For New South Wales, the rainfall outlook (Figure 27) for December to February indicates that there is a near equal chance (40-60%) of wetter or drier than average conditions across most of NSW for the next three months. The exceptions is in the north of the state, which has an increased chance (between 60-65%) of drier than normal conditions.
The temperature outlook (Figures 28 & 29) indicates that there is an increased chance (above 75%) of warmer than average daytime and overnight temperatures across all of NSW.
As of 4 December 2018, the Bureau of Meteorology’s ENSO Outlook remains at El Niño Alert. Some atmospheric El Niño indicators remain below El Niño thresholds (including trade winds, cloud levels and the SOI), indicating that the tropical ocean and atmosphere are not reinforcing each other and are “uncoupled”, which is required to sustain an ENSO event. However, international climate models predict Pacific Ocean sea surface temperatures will remain at or above El Niño levels through February.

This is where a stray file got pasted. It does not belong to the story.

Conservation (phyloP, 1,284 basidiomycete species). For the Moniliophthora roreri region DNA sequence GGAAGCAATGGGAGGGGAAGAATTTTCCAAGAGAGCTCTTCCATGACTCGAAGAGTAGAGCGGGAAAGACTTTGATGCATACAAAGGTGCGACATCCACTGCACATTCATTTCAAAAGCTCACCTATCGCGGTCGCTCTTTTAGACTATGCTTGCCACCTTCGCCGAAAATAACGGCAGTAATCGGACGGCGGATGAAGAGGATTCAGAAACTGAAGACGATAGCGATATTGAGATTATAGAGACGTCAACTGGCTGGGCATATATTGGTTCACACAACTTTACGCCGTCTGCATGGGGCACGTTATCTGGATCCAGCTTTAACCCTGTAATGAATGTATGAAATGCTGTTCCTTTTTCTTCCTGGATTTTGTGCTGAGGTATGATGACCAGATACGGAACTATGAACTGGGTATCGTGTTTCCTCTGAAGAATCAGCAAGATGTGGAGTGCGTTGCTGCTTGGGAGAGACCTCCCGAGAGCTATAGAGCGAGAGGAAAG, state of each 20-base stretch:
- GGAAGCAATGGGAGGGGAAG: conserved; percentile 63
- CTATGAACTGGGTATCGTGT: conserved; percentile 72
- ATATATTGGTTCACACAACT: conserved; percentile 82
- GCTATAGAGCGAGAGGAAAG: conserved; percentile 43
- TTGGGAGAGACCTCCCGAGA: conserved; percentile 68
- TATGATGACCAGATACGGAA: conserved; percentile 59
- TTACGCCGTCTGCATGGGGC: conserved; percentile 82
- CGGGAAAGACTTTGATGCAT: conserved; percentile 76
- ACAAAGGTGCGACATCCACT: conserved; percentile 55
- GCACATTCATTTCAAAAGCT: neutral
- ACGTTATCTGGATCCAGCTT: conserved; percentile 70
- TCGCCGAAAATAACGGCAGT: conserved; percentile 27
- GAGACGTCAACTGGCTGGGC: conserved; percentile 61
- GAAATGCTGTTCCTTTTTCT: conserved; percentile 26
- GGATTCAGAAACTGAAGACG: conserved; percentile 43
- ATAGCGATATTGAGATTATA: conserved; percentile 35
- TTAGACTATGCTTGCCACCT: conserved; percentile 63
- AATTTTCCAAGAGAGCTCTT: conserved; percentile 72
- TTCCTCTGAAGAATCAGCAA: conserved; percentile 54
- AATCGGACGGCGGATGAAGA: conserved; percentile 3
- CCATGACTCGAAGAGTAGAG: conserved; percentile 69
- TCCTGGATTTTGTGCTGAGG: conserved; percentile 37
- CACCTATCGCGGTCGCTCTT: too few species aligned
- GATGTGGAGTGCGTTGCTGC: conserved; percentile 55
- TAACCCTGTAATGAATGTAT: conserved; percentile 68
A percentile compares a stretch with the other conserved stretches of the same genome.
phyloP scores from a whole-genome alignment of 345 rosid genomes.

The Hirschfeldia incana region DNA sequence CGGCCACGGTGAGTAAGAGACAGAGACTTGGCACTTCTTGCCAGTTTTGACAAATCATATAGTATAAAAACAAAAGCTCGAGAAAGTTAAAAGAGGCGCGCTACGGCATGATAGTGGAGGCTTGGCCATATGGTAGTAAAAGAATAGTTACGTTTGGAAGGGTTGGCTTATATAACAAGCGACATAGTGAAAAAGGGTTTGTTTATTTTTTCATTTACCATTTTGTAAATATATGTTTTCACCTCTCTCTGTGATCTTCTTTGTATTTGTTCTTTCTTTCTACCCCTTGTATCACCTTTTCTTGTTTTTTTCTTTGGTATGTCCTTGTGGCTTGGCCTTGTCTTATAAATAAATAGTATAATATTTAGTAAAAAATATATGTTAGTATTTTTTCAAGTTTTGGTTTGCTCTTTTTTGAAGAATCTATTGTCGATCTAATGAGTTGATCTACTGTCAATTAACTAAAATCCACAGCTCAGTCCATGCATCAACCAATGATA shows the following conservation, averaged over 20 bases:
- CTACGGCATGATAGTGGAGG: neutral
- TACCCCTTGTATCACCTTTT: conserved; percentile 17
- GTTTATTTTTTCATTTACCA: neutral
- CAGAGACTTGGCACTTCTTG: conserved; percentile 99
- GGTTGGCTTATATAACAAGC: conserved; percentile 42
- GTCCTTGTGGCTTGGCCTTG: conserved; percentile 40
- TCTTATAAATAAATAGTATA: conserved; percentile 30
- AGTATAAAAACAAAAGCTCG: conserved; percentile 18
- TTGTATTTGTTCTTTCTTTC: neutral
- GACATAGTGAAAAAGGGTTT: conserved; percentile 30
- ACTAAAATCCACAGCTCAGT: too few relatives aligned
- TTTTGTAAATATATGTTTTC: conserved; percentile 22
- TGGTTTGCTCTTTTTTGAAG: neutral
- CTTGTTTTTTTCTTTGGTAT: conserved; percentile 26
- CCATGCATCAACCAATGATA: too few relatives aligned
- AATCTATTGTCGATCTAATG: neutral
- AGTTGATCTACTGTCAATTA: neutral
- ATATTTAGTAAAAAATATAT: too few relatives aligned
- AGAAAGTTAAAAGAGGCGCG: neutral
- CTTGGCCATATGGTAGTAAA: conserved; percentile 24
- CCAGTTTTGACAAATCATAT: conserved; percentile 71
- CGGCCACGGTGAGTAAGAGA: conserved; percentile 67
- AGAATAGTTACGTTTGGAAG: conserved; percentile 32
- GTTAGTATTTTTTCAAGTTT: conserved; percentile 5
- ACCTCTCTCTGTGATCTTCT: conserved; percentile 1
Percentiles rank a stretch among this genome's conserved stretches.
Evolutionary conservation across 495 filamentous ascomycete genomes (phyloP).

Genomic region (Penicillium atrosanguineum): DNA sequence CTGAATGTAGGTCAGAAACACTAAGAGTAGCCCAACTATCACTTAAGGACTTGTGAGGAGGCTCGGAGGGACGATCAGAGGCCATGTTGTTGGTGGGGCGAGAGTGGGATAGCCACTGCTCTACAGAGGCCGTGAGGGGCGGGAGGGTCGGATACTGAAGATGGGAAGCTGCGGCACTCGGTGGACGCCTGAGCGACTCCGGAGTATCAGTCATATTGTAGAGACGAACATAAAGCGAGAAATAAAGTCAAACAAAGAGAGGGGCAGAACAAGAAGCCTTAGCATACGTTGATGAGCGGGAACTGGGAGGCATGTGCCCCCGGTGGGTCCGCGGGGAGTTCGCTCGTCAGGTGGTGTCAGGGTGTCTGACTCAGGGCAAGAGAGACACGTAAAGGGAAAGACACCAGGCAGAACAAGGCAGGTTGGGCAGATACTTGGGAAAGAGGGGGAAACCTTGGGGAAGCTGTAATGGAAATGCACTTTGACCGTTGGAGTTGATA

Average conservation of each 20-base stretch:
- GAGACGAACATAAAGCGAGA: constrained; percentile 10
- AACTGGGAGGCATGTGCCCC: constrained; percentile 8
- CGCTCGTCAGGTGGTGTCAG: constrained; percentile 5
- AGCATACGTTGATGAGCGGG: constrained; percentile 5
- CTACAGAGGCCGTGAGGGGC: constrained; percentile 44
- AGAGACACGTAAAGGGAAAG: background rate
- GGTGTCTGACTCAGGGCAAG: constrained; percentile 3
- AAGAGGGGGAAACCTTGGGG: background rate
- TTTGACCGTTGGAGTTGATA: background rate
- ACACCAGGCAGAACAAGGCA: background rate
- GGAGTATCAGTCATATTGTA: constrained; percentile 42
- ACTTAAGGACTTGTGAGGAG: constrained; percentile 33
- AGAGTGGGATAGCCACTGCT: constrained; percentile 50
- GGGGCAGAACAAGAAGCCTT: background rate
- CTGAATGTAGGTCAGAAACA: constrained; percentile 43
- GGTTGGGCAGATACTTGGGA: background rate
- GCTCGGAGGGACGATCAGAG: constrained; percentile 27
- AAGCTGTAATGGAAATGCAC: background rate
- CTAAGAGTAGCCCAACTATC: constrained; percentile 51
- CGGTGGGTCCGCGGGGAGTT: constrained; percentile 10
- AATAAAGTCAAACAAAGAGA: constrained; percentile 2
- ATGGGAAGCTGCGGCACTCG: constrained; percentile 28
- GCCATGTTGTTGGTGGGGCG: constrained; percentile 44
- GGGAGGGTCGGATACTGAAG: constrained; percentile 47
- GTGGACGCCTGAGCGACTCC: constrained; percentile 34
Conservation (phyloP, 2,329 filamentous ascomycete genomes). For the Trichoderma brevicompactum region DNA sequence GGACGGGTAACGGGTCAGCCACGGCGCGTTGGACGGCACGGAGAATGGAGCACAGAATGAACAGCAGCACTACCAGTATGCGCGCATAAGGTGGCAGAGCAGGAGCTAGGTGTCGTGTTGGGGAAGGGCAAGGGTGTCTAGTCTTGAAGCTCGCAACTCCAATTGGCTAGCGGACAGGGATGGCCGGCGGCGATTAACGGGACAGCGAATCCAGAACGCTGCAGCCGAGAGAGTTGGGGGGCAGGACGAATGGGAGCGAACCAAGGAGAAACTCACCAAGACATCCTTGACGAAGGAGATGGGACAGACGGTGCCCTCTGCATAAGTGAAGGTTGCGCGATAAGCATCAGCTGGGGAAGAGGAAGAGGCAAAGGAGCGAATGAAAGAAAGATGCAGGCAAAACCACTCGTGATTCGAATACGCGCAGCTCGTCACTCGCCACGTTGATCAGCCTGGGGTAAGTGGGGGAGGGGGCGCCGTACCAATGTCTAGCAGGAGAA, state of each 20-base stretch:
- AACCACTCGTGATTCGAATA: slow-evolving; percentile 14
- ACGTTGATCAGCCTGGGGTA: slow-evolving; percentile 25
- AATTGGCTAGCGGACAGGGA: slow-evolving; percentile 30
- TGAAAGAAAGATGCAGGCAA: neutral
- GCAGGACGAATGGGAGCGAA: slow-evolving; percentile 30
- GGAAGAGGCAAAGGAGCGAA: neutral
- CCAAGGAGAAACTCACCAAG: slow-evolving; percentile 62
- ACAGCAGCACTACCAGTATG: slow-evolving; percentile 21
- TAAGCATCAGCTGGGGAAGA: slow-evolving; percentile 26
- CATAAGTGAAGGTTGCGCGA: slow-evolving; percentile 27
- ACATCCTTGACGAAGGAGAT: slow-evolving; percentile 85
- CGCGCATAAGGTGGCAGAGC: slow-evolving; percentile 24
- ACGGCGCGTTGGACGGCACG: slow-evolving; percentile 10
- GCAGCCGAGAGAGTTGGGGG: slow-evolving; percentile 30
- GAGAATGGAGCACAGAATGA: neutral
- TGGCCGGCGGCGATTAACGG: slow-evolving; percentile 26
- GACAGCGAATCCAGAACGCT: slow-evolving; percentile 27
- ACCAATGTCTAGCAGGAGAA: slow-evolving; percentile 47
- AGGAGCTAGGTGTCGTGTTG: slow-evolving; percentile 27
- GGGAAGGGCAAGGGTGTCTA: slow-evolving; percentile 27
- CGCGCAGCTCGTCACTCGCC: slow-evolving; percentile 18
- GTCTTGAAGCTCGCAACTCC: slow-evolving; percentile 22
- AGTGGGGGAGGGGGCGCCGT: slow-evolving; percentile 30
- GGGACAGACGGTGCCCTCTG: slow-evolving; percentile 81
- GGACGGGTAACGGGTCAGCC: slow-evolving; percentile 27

The 30-day SOI value as of 2 December was positive (30 day value was +1.6, 90 day value was -2.2) but is in a range that is considered neutral, and has been neutral since early September (Figure 30).
Cloud levels at the junction of the equator and the International Date Line has fluctuated around average during the last month. Whilst below average cloud levels is usually indicative of La Niño, the overall pattern of cloud levels across the Pacific has been more consistent with a neutral ENSO.